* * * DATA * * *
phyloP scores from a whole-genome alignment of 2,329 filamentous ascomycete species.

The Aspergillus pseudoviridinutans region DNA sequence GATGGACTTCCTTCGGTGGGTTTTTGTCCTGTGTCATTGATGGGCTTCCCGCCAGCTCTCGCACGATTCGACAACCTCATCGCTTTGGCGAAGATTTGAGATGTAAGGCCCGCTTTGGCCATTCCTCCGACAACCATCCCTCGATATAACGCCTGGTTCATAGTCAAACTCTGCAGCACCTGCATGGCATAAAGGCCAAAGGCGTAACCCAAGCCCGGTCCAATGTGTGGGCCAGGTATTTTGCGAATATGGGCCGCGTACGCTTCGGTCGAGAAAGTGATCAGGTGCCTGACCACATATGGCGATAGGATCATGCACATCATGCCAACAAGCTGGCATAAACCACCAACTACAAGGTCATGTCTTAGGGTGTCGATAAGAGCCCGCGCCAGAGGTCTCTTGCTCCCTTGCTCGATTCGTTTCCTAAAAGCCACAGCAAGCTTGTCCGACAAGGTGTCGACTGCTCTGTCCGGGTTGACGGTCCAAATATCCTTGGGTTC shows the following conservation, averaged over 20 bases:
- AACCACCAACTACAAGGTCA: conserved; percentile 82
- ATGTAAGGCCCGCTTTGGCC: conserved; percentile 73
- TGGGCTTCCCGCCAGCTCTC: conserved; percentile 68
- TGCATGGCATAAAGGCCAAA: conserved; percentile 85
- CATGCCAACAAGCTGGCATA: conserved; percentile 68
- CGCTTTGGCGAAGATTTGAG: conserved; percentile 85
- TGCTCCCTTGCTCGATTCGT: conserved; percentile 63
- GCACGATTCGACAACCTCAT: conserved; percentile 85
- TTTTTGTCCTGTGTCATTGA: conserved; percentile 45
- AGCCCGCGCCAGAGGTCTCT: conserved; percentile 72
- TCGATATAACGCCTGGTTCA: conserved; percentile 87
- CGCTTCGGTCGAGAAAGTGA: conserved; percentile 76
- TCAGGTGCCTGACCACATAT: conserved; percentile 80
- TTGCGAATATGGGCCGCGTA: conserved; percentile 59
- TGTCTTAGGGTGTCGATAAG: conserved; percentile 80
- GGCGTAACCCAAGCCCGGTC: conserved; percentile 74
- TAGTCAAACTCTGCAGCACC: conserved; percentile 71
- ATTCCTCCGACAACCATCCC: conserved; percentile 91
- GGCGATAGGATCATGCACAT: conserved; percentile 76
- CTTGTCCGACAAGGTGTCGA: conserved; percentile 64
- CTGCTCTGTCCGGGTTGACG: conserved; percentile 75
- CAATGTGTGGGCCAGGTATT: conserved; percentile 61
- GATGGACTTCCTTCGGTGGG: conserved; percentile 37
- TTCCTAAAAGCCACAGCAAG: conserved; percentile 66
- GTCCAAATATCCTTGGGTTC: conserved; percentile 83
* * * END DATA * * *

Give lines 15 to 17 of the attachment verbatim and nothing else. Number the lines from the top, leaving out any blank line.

- TCAGGTGCCTGACCACATAT: conserved; percentile 80
- TTGCGAATATGGGCCGCGTA: conserved; percentile 59
- TGTCTTAGGGTGTCGATAAG: conserved; percentile 80